I Am Adventure
Based on a 10-Day Trip to the Peak of Mount Kilimanjaro
I am adventure.
For many of us Millennials, life is a little complicated. We’re that “still-figuring-it-out-whilst-pretending-to-look-like-we’ve-got-it-sorted” generation and in the midst of being suffocated by all the Valencia-filtered Insta posts and the incessant motivational quotes I think we lose sight of adventure. Real adventure.
My recent trip to Mount Kilimanjaro re-calibrated me and really put things back into perspective. The 8-hour flight home presented me with the opportunity to share my experience, my thoughts, and shed some light for those looking to do the trek — albeit on the back of an empty Kenya Airways’ sick bag.
However, before we begin, let me tell you a little bit about myself. This should provide some context;
- My electric heater is my first love.
- ‘Hanger’ is a frequently felt emotion — something I take very seriously.
- And I LOVE sleep.
In other words, I don’t cope well at all being cold, hungry or tired in that exact order, so after all the advice and all the horror stories it really did sound like a trip to Mount Kill-a-Man-jaro.
We had no idea what to expect, to the extent that — in true Indian fashion, we genuinely mistook Mount Meru for Kilimanjaro whilst drifting by on our flight. In tourist talk, that's pretty much like mistaking Big Ben for the Eiffel Tower. But after a long flight and an 8-hour delay in transit, the next morning we finally set off.
The team were amazing. The 14 of us were the self-proclaimed #TeamTortoise (tortoise pronounced 'torr-toyyze' *insert Indian turban man emoji*). This was soon to be heard echoing against the valleys of Mount KJ almost as a bat signal. My mum and my childhood best friend were also part of the team — both of whom are avid outdoorsy people and my success on the trip is most definitely attributed to them both. Also, FYI — I later went on to receive the title of 'Chic Tortoise' whilst my mum got 'Glamorous Tortoise' so the Modha ladies really did keep it real.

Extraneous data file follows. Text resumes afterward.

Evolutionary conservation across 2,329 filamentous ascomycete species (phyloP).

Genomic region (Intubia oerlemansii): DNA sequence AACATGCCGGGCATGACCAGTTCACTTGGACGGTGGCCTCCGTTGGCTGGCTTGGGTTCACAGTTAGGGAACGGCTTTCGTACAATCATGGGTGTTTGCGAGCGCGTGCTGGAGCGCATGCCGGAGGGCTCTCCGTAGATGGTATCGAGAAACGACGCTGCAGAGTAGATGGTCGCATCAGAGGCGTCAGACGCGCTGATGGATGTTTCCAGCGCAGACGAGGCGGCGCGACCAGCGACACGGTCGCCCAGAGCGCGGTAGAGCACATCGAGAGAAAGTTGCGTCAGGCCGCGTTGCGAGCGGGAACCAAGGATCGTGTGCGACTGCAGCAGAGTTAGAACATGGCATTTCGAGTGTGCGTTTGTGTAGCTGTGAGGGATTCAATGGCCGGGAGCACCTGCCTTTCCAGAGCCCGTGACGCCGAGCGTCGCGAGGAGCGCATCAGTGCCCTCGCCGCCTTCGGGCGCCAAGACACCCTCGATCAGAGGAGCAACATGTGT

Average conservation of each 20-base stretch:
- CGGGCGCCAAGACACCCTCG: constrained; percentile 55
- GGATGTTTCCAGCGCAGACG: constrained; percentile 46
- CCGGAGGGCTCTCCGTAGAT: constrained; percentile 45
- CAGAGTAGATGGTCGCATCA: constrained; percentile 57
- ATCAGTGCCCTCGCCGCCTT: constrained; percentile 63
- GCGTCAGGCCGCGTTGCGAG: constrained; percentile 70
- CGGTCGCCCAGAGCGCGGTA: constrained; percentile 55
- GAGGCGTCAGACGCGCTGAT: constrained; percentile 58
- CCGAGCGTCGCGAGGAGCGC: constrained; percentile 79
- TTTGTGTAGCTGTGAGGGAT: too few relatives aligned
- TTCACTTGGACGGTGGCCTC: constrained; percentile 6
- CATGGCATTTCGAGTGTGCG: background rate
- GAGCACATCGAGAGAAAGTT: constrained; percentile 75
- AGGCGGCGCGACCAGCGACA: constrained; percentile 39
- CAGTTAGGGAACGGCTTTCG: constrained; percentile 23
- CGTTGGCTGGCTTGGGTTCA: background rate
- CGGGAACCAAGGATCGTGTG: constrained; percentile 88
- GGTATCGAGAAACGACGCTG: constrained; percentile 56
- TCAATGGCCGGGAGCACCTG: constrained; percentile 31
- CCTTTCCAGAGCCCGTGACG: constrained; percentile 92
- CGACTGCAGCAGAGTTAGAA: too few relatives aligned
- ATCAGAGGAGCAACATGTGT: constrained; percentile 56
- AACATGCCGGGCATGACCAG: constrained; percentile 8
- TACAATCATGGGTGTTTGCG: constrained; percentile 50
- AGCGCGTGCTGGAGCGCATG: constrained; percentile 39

We took the Lemosho route over 7 days, each day different to the previous. This was most clearly depicted through the varied physical landscapes; from Montane forest to desert-like heat, which evolved into an alpine desert, then into moorlands, finally developing into summit glaciers, and then slowly reverting back to the lush tropical forest on our descent. The length of time spent trekking on a daily basis varied from 2.5 hours to 13 hours but an average day looked like this...
06:00: Wake up. Add two layers of clothing to the existing four. Use all strength humanly possible to stuff the sleeping bag into the duffel. Step out to see the most beautiful view. Communal teeth-brushing time. Breakfast – pancakes, omelettes, porridge, toast. Diamox time. The last bit of faffing about before the walking begins. 08:30: the walking begins. 08:31: The uncles start with their jokes. 09:01: Two minute loo break courtesy of our good friend, Diamox. More walking. More laughing. Another loo break. Someone yells 'TOR-TOYZE' through the valleys. Another yells 'TOR-TOYZE' in response. Loo break. More walking. Lunch – soup, rice, vegetables, banana chips, fruit. Group selfie before we set off again. Waddle along some more. More laughing. A couple of selfies en route. Reach camp five hours later (literally). Soak feet. Popcorn and biscuits. Place bets on tonight's flavour of soup. Chill, aka pointlessly unpack and repack bags in anticipation for tomorrow. Briefing for tomorrow. Dinner – soup, rice, vegetables, pasta, fruit. Diamox time. Head to our tents aka unpack and repack again. Faff about some more. Loo break. Get ready for bed. Add yet another two layers of clothing. Loo break. Spend 20 minutes getting into the sleeping bag. Spend another 10 minutes recovering from being out of breath from getting into the sleeping bag. Two hours later, another loo break. Repeat for 7 days.